To the editor:
A recent column featured the “Noah’s Ark,” (“Faith-filled experience,” by Carol Edwards published Oct. 3) and it is touted as being an authentic reproduction of the one described at least in the King James Bible. It is located in northern Kentucky, near the Creation Museum. While we are used to the hype accompanying much of the entertainment industry and not being too caring about accuracy in advertising, we should expect a great deal of examination from Christian endeavors such as these.
When my first look at what was being represented as a replica of Noah’s Ark, I thought of my visit to the Creation Museum and seeing a monster iron pot for heating pitch to seal the original ark. Never mind the iron age did not occur until 1,000 BC. Are we to think God would not provide an abundant tar pit to do that amount of caulking?
When I first saw a picture of the reproduction of the ark, I was more disgusted than anything. I thought, “What would cause normal, rational people to read the biblical description of the construction of the ark, which measured 450 feet in length, 90 feet wide and 50 feet high … using the generally accepted 18 inches per cubic inch, covered with tar inside and outside, a massive all rectangular box, protected by God himself and come up with a ship that has a prow capable of splitting waves and what looks like a rudder aft, supposedly for guiding it to where God would take them?”
Add a rounded hull, which would make the vessel unstable to say the least. The reproduction has really, close-fitting planed planking of large wood that you cannot identify as gopher wood.
No one can really identify gopher wood, but let me speculate here. There is a tree that is plentiful in much of the world that would serve nicely for such a project. Bamboo. Not saying, but it’s not nuttier than planed planking. Nothing would be stronger or more plausible or more buoyant than bamboo. There were no metal tools for planking planeing planks on those times as depicted in the modern ark.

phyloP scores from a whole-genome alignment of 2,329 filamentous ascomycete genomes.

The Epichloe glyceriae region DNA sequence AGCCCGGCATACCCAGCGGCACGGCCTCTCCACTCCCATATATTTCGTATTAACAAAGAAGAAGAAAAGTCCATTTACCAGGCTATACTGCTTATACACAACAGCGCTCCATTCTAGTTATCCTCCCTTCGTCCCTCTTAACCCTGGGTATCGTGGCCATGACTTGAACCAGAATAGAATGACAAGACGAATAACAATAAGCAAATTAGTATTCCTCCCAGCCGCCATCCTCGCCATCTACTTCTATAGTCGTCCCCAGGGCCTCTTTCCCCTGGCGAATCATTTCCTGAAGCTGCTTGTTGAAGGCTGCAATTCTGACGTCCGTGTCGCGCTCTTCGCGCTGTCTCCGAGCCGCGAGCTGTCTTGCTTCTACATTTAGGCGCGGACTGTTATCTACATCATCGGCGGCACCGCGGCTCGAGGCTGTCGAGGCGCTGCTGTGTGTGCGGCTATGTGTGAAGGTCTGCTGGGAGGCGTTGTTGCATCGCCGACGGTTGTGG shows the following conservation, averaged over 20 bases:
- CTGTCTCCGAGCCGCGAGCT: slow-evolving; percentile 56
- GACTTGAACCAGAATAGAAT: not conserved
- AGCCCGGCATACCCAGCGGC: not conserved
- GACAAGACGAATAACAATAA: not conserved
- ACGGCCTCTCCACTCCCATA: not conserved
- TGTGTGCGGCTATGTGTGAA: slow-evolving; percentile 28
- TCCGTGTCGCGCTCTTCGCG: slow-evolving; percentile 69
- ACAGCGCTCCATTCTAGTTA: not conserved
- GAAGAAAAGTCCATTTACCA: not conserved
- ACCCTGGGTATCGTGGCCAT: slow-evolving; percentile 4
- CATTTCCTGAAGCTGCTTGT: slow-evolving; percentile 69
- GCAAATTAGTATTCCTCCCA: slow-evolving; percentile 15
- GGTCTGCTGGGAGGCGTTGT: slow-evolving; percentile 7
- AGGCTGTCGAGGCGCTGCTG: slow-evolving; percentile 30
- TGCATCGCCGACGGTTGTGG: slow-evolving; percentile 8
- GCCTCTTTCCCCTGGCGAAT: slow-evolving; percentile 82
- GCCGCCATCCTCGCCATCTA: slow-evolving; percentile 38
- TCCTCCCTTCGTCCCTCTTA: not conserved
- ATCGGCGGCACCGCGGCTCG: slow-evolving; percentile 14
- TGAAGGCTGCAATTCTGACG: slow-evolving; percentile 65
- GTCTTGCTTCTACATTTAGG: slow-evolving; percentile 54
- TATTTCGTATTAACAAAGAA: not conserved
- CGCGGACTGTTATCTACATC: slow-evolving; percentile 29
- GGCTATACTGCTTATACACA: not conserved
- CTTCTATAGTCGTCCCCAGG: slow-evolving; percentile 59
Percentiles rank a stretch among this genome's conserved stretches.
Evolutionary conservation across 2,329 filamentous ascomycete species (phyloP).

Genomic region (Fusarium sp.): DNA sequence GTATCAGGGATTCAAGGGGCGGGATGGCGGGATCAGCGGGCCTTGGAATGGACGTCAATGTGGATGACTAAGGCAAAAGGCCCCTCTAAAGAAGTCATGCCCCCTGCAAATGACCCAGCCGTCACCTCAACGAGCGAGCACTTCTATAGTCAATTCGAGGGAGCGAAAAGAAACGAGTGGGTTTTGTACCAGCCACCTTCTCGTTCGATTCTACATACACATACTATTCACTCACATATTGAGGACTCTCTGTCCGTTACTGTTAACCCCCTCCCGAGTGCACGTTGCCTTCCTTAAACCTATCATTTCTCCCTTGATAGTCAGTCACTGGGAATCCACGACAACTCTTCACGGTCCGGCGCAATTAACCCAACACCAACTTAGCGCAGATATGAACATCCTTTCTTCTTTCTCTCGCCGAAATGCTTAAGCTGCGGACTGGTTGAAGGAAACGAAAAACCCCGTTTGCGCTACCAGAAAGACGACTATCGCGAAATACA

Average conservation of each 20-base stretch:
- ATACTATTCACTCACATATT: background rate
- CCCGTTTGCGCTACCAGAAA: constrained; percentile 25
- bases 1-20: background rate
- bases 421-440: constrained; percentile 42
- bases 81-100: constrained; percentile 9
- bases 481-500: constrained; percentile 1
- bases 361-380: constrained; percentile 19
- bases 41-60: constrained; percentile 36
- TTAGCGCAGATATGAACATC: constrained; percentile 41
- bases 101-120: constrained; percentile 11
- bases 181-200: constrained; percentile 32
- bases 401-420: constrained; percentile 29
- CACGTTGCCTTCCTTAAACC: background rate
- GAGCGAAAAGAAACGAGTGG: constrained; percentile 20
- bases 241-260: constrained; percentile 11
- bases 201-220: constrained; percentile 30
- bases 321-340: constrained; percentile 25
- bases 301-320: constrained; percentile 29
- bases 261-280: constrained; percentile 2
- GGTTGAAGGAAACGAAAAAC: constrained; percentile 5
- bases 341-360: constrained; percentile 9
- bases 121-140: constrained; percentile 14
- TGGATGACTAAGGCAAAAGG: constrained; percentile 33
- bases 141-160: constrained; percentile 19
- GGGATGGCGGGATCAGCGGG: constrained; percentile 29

I think most people would think of a stormy, raging sea for the ark. Scripture says that it rained and I suspect it was a very smooth and dull ride even after the rain stopped. Those people in the ark went inside because the flood was getting too deep. They spent about a year in the ark, including time in the mountains of the Country of Ararat, in which the ark came to rest. It is interesting to note that after nearly a year underwater, there were leaves on the olive tree. My points in this diatribe against people who, whether for the legitimate desire to inspire belief in the goodness of some, Noah and the retributive power of God against unbridled human behavior, or those who make grand predictions, wasting huge sums of money and teaching suspecting people error as truth. Don’t scan scripture, read it and see what grand things it teaches that some do not want us to glory in.